on Feb 17th, 2009 in Ideas Worth Exploring | 22 comments
 
The Postal Service requires full addresses on most mail, but this creates unnecessary complications for small local businesses such as pizza parlors and dry cleaners that simply want to send a flyer to every address in the surrounding area. It would be much easier for them to bring a stack of unaddressed mail pieces to the Postal Service and let the Postal Service deliver one to each address.

The Postal Service previously worked on a concept called Neighborhood Mail to meet this need. Using Neighborhood Mail, a business could send unaddressed mail to potential customers in the community it serves. The Postal Service would tell the business how many pieces were necessary to cover the delivery area and charge it for delivery. Such a service is not unusual. Many postal services in other countries offer unaddressed mail service.

Neighborhood Mail, however, has its opponents. Newspapers, which compete with mail for local advertising, opposed the development of the Neighborhood Mail concept in the past. Neighborhood Mail would also compete with mail consolidators and alternate delivery providers which currently help small businesses deliver information to the community. In addition, unaddressed mail could raise environmental concerns, so the Postal Service might want to offer households the ability to opt out of receiving Neighborhood Mail.

What do you think about Neighborhood Mail? Are there other services the Postal Service could introduce to help local communities?

Comments

I think it's a great idea. And long overdue I might add.

If the Postal Service is looking for a significant revenue generating idea, neighborhood mail or unaddressed mail, could provide such an opportunity. This opportunity could generate hundreds of millions of new revenue and potentially billions. Neighborhood mail is offered by virtually every industrialized post and it has been successful anywhere it was tried.

And I believe the political climate has changed favorably. Historically, newspapers who provided coupon inserts were against the Postal Service offering it. But this was a self-serving position. After all, neighborhood mail would constitute a direct competition and threat to a lucrative revenue stream for newspapers. Commercial mail services who provide similar services using the Postal service, like Advo and Valpak, were also against it. But all these entities are struggling financially anyway. The Postal Service should have the political courage to try again this great idea. It needs the additional revenues and it needs to be in the business of serving neighborhoods with relevant and inexpensive mail.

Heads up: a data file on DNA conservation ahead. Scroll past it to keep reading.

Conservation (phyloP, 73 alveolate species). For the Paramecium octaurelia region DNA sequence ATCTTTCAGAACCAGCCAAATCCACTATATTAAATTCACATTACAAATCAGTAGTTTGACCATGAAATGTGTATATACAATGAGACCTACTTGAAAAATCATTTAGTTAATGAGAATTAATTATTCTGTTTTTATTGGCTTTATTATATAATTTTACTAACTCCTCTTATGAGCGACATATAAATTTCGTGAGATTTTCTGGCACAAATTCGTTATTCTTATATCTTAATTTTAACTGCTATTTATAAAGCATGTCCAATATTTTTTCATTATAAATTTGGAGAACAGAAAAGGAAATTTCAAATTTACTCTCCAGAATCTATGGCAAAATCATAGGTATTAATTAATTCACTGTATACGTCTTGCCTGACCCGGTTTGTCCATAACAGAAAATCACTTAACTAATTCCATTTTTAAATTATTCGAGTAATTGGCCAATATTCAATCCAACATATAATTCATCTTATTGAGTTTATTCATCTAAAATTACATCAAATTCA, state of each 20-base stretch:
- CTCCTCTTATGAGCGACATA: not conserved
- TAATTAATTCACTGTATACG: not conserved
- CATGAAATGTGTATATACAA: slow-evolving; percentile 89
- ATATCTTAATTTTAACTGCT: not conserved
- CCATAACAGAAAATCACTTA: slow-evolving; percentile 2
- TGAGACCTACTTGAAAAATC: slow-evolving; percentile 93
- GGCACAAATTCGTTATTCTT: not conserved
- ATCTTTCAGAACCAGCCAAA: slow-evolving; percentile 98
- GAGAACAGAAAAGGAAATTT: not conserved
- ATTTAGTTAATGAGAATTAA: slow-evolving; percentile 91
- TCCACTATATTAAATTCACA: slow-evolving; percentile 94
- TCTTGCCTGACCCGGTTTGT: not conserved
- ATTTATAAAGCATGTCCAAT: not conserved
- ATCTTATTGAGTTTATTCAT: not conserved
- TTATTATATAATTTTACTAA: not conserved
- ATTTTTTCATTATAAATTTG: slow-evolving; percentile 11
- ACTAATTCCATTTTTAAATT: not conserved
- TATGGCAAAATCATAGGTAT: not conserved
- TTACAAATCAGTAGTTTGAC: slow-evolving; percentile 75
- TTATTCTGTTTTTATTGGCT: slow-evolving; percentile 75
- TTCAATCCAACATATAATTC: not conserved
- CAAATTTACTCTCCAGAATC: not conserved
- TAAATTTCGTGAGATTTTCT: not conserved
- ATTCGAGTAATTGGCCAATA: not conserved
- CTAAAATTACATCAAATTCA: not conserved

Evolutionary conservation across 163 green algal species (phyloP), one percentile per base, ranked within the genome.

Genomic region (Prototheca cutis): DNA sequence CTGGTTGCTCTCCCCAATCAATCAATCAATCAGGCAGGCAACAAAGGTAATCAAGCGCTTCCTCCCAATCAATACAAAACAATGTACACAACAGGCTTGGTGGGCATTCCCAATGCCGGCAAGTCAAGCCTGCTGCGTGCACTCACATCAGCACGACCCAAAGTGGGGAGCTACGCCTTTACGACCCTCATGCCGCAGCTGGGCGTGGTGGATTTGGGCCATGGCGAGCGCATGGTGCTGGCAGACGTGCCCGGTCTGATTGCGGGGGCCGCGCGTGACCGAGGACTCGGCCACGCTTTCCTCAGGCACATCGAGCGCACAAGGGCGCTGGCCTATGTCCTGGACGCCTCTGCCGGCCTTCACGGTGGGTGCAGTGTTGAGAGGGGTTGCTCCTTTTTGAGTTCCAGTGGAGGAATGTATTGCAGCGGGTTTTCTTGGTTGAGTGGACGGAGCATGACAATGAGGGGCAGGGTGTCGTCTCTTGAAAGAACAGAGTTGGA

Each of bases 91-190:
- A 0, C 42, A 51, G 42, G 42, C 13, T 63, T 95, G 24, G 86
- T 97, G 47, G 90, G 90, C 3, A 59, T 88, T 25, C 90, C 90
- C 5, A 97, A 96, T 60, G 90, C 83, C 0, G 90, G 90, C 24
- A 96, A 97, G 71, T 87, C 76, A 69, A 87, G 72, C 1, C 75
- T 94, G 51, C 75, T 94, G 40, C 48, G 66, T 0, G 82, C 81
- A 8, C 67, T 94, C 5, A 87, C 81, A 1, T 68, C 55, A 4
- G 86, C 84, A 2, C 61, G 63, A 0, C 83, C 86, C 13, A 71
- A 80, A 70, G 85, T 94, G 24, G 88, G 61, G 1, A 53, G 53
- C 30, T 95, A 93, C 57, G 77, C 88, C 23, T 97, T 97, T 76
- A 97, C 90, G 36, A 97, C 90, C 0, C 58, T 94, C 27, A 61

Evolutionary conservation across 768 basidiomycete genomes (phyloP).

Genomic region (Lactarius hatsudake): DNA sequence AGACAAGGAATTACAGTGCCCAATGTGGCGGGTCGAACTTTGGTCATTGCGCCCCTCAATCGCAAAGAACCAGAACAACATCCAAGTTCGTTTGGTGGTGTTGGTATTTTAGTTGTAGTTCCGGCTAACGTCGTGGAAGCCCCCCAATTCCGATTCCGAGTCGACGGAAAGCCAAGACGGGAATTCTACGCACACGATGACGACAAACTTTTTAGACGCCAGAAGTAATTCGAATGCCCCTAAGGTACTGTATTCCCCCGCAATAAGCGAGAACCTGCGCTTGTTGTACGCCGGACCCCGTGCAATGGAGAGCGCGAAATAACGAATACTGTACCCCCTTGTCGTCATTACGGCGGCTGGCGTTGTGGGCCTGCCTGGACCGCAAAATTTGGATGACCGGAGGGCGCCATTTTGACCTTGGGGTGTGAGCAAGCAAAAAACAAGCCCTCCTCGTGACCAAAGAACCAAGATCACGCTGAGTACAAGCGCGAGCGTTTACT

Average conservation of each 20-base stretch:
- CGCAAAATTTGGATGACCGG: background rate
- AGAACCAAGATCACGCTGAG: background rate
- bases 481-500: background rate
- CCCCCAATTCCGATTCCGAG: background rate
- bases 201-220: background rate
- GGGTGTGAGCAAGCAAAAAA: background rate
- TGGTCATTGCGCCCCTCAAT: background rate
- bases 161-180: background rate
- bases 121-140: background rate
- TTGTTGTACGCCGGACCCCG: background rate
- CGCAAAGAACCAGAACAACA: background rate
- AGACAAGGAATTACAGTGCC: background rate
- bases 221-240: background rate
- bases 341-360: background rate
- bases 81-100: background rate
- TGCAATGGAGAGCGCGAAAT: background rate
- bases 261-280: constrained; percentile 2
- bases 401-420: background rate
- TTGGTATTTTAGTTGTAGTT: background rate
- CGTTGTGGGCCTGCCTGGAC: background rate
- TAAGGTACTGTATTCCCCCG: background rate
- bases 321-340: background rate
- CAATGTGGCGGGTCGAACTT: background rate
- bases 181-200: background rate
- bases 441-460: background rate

Neighborhood mail (unaddressed mail) is an awful answer!! It failed in the 1950's and now the USPS has developed high tech letter and flat sorters in intersort Standard A mail into Walk Route Sequence...now in a single stream. For nearly 60 years we and a number of progressive responsible regional and national mailers have mailed Resident mail for retailers in walk sequence...long before the USPS built its own address system. It was and is a good and efficient product which has saved the USPS many tons of money during that time period. Harry Turner

Bad idea. Trends are to target and personlize more, not less. This practice would create more unwanted junk mail and there would be no way to have yourself removed from the list.

I do not think this is a good idea for the US Postal Service. Postal is trying to automate--that is have a machine sort into delivery address order--as much mail as possible. The Postal Service should not create any new letter mail or flat mail delivery services that do not require a full mailing address.

Considering that Neighborhood Mail has been profitable in virtually every industrialized country where it was tried, why would the US Postal Service want to take private sector jobs out of the US economy?

If adopted, this type of idea shows the USPS is beginning to think differently strategically. Currently or in the recent past (if I'm not mistaken), rural route mail could be addressed with a simple "postal customer" address, but city routes required the full blown address. It's always been difficult to justify or rationalize the difference to our customers.

Let's keep thinking forward, USPS!

Any idea from the OIG is self-serving and against the best interests of the USPS itself. These guys spend all day looking for ways to justify their existence (and paycheck).

I thik this is a good idea. I costs nothing to implement and the numbers for the mailers are already in place. Since management contends that a third bundle takes no extra time in the street (which is bogus) this is a win/win.